Orioles manager Johnny Oates has yet to get the ultimate vote of confidence from the team's new ownership group, but he has gotten the good managing seal of approval from his peers.
The Sporting News will announce today that Oates was voted American League Manager of the Year in a late-season poll of the league's 14 managers. The actual vote count will not be released until today, but Oates narrowly out-polled New York Yankees manager Buck Showalter to win an award that can only help his uncertain contract situation.
"Considering who votes for this, it's the best of the bunch for me," Oates said from his home in Colonial Heights, Va. "It's very flattering to be chosen by the guys in the trenches."
It couldn't have come at a better time. Orioles managing general partner Peter G. Angelos has been leaning toward exercising a club option to renew Oates' contract for the 1994 season, but has yet to make the renewal official. He is expected to meet with Oates this week before finalizing his decision.
Oates appeared to be a lock to come back until the Orioles ended the season with a 6-13 slide that dropped them into a third-place tie with the Detroit Tigers. He has been widely praised by his fellow managers, but has taken a surprising amount of criticism at home, even though he has led the Orioles to winning records in each of his first two full seasons.
The Orioles had not had back-to-back seasons with a .500-or-better record since they strung together 18 from 1968 to '85, yet Oates has been a frequent target of unhappy fans.
"I know a certain number of people are not going to agree with what I do," he said. "I value the fans' opinion very much. I value their feelings. But I can't allow their reaction to the decisions that I make affect me. What does affect me is the reaction of the people that I work for. No. 1, I have to please myself, and No. 2, I have to please my boss."
His new boss has been occupied with the business of taking control of the franchise, but the Oates situation is high on his priority list. The club has until Oct. 31 to decide whether to exercise the contract option, but it seems likely that something will be announced much sooner than that.
Angelos was ill and not available for comment yesterday.
Oates has not pressed the issue, but it is no secret that he would like to see the situation resolved -- not only for himself but for everyone whose job might be affected.
"My biggest concern is, I've got six coaches who have no idea where they're at," Oates said. "They have no idea whether they should call the Houston Astros or Chicago Cubs and see if there are any opportunities there. I'm in a position where I can wait. Not all of them are."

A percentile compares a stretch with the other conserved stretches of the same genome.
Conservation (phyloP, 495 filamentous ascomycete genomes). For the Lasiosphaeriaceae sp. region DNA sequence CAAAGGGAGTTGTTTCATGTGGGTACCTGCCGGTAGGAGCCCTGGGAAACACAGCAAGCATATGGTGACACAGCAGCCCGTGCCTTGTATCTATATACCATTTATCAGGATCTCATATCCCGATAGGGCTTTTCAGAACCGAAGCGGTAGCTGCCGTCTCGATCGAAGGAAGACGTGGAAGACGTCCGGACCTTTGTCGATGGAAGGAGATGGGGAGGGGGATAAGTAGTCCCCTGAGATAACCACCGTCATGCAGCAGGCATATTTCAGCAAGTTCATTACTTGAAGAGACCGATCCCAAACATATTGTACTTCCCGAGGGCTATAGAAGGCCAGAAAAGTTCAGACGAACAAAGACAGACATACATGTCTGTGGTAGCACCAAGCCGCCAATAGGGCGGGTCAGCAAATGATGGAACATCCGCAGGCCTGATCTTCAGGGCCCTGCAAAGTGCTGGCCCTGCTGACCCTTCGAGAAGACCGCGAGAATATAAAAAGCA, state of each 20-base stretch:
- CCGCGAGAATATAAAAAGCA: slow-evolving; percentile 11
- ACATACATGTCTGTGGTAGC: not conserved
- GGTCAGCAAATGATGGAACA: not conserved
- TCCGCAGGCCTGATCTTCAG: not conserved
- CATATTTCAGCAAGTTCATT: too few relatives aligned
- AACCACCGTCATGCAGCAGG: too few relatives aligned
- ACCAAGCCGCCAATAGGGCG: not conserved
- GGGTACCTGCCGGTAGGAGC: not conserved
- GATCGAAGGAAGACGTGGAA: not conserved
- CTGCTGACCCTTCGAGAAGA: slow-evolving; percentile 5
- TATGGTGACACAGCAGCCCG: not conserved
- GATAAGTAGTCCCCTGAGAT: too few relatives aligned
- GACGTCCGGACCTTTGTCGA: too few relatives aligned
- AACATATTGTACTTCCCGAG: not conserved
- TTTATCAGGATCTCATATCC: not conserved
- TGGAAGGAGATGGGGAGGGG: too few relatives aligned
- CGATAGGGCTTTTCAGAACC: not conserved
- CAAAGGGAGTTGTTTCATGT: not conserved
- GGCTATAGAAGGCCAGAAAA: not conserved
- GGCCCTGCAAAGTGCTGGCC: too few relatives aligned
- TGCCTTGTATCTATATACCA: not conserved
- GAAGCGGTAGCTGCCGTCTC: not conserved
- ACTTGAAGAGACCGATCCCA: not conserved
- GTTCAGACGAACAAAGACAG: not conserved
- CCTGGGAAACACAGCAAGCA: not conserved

No doubt, Oates would like to get a multi-year guarantee like the ones that have been extended to Showalter and many other major-league managers, but the Orioles had the foresight to lock him into a series of three club options when he signed a two-year contract after the 1991 season.
The uncertainty of his contract situation may have contributed to the stress that accompanied a roller-coaster season that included three winning streaks of eight games or more and several prolonged slumps.
"It was a very emotionally draining year," Oates said. "It was a very different season than I have ever experienced before. Now that I'm home reflecting on it, it's very rewarding that we were able to keep our heads above water."
The Orioles recovered from a 5-13 start to play the best baseball in the American League from May to August, but could not overcome a string of key injuries. Closer Gregg Olson missed most of the final two months because of a torn ligament in his elbow. No. 1 starter Mike Mussina was in and out of the rotation with back and shoulder problems. Top outfield prospect Jeffrey Hammonds was hindered by a potentially career-threatening neck injury.
Still, the Orioles stayed in the race until the final week against a Toronto Blue Jays club with superior talent.
"You can work hard, but you don't always get total results," Oates said. "I thought we made progress. I feel we didn't accomplish everything we set out to accomplish, but all things considered, I thought I did a decent job."
General manager Roland Hemond thought so, too. He was pleased to hear that Oates had been recognized by his peers.
"That's great news," Hemond said. "I was hoping that would be the case. I certainly feel he did a tremendous job. It's evident the other managers recognized that. I'm happy for him and the organization. It's richly deserved. To win any award that is voted by your peers -- that's pretty much the ultimate."